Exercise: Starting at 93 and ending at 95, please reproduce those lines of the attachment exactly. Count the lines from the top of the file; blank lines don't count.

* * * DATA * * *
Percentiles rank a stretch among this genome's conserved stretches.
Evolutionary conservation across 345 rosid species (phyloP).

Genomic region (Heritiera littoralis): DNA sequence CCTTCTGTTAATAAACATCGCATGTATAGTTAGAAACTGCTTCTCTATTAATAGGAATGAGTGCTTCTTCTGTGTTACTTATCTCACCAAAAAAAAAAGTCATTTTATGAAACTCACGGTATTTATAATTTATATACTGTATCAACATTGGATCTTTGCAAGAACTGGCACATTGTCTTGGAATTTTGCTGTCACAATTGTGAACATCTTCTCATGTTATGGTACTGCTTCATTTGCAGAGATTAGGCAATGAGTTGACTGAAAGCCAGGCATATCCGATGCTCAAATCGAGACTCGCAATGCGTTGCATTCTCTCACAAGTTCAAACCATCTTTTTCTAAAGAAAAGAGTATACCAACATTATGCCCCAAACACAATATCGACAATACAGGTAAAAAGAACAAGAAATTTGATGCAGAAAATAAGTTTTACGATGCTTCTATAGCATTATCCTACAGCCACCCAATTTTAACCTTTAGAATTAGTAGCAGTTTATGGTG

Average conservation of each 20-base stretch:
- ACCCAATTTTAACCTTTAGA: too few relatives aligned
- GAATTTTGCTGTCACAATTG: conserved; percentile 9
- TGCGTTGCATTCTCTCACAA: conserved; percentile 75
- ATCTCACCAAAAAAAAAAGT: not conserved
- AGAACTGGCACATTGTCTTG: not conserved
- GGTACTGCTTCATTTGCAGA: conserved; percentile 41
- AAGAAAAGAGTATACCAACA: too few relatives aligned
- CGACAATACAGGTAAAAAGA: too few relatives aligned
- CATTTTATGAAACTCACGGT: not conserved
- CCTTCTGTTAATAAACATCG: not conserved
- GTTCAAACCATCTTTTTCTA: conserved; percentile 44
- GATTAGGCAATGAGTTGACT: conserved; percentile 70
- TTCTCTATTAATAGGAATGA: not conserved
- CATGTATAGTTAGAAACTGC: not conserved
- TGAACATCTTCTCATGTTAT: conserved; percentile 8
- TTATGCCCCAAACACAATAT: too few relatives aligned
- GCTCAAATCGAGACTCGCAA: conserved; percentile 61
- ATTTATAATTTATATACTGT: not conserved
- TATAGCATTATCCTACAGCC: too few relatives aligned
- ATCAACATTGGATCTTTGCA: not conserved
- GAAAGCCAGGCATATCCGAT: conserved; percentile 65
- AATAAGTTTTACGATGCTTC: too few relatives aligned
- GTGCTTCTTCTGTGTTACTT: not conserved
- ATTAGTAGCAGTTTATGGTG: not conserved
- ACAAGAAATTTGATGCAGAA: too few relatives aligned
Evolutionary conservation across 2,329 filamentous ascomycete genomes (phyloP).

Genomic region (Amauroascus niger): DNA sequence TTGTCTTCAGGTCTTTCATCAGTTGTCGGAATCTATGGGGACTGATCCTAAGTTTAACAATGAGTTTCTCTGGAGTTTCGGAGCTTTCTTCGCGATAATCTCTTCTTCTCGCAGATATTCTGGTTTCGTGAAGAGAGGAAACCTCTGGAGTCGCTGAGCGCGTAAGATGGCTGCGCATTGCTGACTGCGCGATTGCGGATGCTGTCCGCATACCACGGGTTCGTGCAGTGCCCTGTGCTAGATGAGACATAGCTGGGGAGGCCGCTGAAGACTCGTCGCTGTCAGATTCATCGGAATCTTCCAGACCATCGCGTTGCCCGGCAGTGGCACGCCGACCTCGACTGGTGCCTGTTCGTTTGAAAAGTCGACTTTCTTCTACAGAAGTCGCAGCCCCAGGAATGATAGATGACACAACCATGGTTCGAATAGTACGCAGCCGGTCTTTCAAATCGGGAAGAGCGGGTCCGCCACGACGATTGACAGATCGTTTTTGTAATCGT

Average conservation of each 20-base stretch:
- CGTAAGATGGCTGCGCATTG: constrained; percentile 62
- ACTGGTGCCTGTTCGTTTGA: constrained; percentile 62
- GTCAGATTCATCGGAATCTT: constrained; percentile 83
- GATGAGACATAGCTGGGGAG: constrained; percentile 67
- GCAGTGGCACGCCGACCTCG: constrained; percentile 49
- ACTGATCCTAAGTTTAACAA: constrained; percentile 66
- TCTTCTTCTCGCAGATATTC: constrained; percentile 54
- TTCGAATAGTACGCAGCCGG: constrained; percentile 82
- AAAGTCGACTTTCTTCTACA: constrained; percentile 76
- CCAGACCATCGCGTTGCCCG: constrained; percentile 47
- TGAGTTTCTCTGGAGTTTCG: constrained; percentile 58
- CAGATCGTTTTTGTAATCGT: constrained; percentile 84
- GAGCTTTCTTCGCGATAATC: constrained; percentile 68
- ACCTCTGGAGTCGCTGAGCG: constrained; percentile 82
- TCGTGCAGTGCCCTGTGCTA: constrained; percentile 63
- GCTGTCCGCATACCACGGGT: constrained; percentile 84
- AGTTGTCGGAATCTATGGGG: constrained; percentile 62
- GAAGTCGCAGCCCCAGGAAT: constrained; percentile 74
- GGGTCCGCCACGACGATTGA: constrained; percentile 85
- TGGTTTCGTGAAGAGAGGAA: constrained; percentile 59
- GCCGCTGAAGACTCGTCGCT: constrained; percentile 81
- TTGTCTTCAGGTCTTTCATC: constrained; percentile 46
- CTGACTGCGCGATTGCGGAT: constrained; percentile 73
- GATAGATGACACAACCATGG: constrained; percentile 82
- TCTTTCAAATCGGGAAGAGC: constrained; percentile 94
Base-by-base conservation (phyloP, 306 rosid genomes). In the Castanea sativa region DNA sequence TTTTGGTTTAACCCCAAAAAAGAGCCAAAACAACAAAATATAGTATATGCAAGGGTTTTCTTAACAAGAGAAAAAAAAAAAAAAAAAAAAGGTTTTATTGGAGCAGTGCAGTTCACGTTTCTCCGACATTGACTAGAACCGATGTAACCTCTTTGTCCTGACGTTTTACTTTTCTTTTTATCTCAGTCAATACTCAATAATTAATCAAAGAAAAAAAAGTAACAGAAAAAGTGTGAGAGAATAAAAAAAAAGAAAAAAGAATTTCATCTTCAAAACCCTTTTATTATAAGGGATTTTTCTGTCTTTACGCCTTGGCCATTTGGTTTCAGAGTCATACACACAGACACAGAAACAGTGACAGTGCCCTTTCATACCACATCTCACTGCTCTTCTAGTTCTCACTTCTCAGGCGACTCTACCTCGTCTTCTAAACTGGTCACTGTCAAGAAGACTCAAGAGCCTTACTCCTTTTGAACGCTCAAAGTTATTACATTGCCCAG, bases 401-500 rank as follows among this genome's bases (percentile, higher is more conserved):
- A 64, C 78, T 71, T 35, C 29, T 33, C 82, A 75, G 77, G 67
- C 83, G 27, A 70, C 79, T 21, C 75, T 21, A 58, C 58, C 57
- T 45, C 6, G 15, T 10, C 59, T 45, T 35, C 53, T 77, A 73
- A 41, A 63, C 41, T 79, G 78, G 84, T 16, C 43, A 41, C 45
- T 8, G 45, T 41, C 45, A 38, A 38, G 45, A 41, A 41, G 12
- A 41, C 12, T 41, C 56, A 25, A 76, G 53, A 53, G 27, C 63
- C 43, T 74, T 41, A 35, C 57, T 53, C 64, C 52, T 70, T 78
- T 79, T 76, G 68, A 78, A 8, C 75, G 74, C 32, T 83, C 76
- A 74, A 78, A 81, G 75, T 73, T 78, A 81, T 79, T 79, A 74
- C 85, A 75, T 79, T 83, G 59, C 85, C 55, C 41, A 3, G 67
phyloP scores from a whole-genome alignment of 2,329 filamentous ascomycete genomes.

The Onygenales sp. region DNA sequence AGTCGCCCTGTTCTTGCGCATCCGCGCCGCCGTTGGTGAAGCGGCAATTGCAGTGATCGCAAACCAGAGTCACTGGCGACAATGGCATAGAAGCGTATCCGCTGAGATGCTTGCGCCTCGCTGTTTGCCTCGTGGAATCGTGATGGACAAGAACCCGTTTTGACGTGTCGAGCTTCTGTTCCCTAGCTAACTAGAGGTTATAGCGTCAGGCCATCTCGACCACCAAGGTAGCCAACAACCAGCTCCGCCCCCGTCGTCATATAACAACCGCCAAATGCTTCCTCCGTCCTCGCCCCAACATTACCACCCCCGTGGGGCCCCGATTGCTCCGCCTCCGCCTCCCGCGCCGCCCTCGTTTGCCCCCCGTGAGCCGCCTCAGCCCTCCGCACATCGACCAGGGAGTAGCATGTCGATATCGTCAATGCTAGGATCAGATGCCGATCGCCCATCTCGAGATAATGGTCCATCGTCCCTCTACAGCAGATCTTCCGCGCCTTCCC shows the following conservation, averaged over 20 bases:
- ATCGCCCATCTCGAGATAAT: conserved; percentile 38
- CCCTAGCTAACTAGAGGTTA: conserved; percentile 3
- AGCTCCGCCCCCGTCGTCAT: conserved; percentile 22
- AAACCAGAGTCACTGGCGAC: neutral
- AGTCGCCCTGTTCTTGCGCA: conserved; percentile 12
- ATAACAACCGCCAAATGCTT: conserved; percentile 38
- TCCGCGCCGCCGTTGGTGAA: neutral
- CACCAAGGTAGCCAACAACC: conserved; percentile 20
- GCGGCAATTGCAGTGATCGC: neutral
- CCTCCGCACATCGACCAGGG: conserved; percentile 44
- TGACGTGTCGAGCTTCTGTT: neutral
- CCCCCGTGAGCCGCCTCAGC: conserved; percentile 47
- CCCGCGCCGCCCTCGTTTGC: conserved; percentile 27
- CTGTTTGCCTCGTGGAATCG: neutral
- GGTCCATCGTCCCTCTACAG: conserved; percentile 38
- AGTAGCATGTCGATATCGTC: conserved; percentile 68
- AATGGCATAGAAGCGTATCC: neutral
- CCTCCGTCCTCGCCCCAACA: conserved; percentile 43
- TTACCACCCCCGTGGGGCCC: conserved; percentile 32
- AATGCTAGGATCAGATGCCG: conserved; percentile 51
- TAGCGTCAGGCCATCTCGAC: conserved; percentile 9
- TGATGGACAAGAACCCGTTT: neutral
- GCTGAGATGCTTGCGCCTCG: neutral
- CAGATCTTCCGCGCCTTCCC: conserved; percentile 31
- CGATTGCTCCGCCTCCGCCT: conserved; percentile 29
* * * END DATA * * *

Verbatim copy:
- GCTGAGATGCTTGCGCCTCG: neutral
- CAGATCTTCCGCGCCTTCCC: conserved; percentile 31
- CGATTGCTCCGCCTCCGCCT: conserved; percentile 29